A mid-decade blow-in from the US prompts some blue oval-based soul-searching.
The car which was once so dominant that it came to embody an entire socio-demographic UK class is fading from sight. The decline of the Ford Mondeo signifies a number of things, but perhaps primarily that this, coupled with the recent withdrawal of the Edge SUV from UK market (owing to a lack of buyer interest) illustrates most starkly the upper limits of brand-Ford in 2019.
For clarity, I enclose the following sales figures. Last year the Mondeo racked up sales of 49,596 cars across the entire European region, while this year to July, 25,125 found new homes, suggesting that the model line will struggle to break the 40,000 mark by year’s end. As we know, it arrived late and wasn’t greeted as a prodigal son when it did, but given Ford’s well publicised European challenges, this doesn’t augur well for their ambition to regain a profitable European business.
Among the efforts made to arrest their sales decline and to shift transaction prices upwards, Ford’s European arm have been engaged in what might charitably be described as a ‘trim enhancement programme’ under the Vignale nameplate. But it doesn’t appear to have met with much success here in Blighty – Mondeos of any stripe proving a rare sight, placing the Vignale version firmly in hen’s teeth territory.
But did it have to come to this? The reason for this preamble relates to a sighting earlier this week, which for your correspondent at least, represented a first. In North West London suburban traffic, a circa-2014-2016 Lincoln MKZ swept past and dear reader, I was rather taken.
For those of you unfamiliar with this model line, the MKZ can trace its lineage to the 2005 Zephyr model. This was schemed as a post-PAG replacement for the unsuccessful Lincoln LS, which as we all know shared a good deal of its underwear with Jaguar’s unloved S-Type. The Zephyr was based on the contemporary front-wheel drive Ford Fusion platform, which lent it a stronger business case and Dearborn much needed economies of scale denied them with the X200/ DEW98 debacle.
The model to which I allude however was first introduced in 2013, (by now having gained the rather silly MKZ moniker), based on the current Fusion/ Mondeo platform and bodyshell, albeit, with its own quite distinctive sheet metal. While the exterior design, allegedly attributed to Max Wolff, (sayeth the internet) retained the donor Fusion’s sheer bodysides, there was a good deal more visual interest both fore and aft, not to mention considerably more upmarket tinsel.
Featuring styling cues which referenced the Lincoln models of the 1940s – notably the grille design – and a sweeping, more elegant tail treatment, the MKZ, while not quite entirely masking its Fusion bones, nevertheless left a more positive impression than its lowlier sibling. Cabin architecture was broadly the same, albeit with plusher materials, more standard equipment and a wider array of trim and specification enhancements.
Powertrains too were broadly shared; the inevitable 240 bhp EcoBoost turbo four, a 3.7 litre, 300 bhp V6 and an EcoBoost-derived hybrid model with 188 bhp, but considerably enhanced economy figures. As one might expect, the MKZ reportedly majored on comfort and ease of driving, with accurate control responses and a relaxed, somewhat languid demeanour, akin to that of its Buick Lacrosse and Lexus ES rivals.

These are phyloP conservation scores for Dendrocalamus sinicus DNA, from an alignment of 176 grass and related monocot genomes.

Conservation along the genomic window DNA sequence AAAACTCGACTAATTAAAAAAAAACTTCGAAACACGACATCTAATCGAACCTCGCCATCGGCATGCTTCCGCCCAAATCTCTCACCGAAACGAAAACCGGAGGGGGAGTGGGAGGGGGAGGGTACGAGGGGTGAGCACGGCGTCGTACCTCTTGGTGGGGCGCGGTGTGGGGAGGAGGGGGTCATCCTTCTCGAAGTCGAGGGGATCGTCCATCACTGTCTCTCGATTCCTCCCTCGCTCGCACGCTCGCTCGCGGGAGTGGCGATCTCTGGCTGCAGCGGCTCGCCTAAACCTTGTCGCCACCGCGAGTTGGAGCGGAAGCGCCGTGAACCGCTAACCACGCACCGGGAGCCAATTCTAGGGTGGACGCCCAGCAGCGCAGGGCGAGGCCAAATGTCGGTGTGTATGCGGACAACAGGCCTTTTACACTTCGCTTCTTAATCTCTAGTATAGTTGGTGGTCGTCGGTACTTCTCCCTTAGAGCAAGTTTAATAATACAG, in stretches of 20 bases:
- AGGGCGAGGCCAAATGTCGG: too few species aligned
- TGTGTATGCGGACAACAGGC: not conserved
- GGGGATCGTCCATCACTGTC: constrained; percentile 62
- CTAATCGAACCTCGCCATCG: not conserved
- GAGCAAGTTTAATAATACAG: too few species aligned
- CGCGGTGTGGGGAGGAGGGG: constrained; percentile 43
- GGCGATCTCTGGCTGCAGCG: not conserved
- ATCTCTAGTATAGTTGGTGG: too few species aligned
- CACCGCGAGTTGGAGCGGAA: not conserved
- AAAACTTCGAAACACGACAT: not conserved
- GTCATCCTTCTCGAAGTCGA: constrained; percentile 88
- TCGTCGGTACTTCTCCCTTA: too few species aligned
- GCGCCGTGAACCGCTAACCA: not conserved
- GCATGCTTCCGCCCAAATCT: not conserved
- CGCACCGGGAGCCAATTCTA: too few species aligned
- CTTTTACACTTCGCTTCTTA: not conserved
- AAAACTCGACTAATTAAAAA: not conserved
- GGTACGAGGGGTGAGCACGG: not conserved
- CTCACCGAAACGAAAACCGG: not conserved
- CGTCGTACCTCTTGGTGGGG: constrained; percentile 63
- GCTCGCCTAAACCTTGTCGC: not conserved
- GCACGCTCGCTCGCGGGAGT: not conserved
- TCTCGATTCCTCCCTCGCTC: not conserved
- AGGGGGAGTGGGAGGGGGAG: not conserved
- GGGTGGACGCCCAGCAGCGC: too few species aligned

What I saw (fleetingly) was a car of elegance and distinction, quite unlike its lumpen light-averse Mondeo cousin and it led me to wonder, if not for the first time, whether Ford’s European image-related issues could perhaps have at least partially been salved had Lincoln been introduced to the old World as its upmarket line?
Here in the UK, people once aspired to Ford ownership, owing to there being a broad range of attractive designs and a clear, delineated hierarchical ladder upon which the buyer could ascend. Expectations of course were lower then and the premium marques had an exclusivity to defend. But neither the times, nor the mores are what they once were.
Ford, for more than a quarter-century, has (in this writer’s opinion), scandalously neglected the Lincoln division; latterly collateral damage from the messy divorce which took place when they divested themselves of the PAG marques. It’s possible that had the blue oval intelligently invested in Lincoln over the intervening decade, the division could now be a major profit centre, given the manner in which upmarket nameplates have come to predominate.
But having placed most of their eggs in the truck market’s load-bay, it finally appears that the realisation has dawned at Dearborn’s Glass House, which has seen real, if sorely belated investment in new Lincoln product lines. The latest SUV models in particular, appear to be well styled, credible luxury vehicles, even if the saloon equivalents remain something of a work in progress.
Even the ill-considered and confusing model naming system is in the process of being ditched, with names from the marque’s back catalogue being reinstated. All welcome developments, but by heavens, it’s arrived late in the day. Too late some might suggest. Certainly so for Ford to consider launching Lincoln on this side of the Atlantic now, but while a car like the MKZ might have proven to have been merely something of a minority interest, it was at least, interesting.
But to return to the problem at hand. As Mondeo loses what small appeal it still holds, how is the blue oval to prevent itself becoming, like Fiat, simply a purveyor of small to medium cars and crossovers in the European market, with all that entails for transaction prices and therefore, profit? It’s going to require creative solutions, and good ones at that. But what we’re currently seeing from Mr. Jim Farley and his associates shows little sign of that.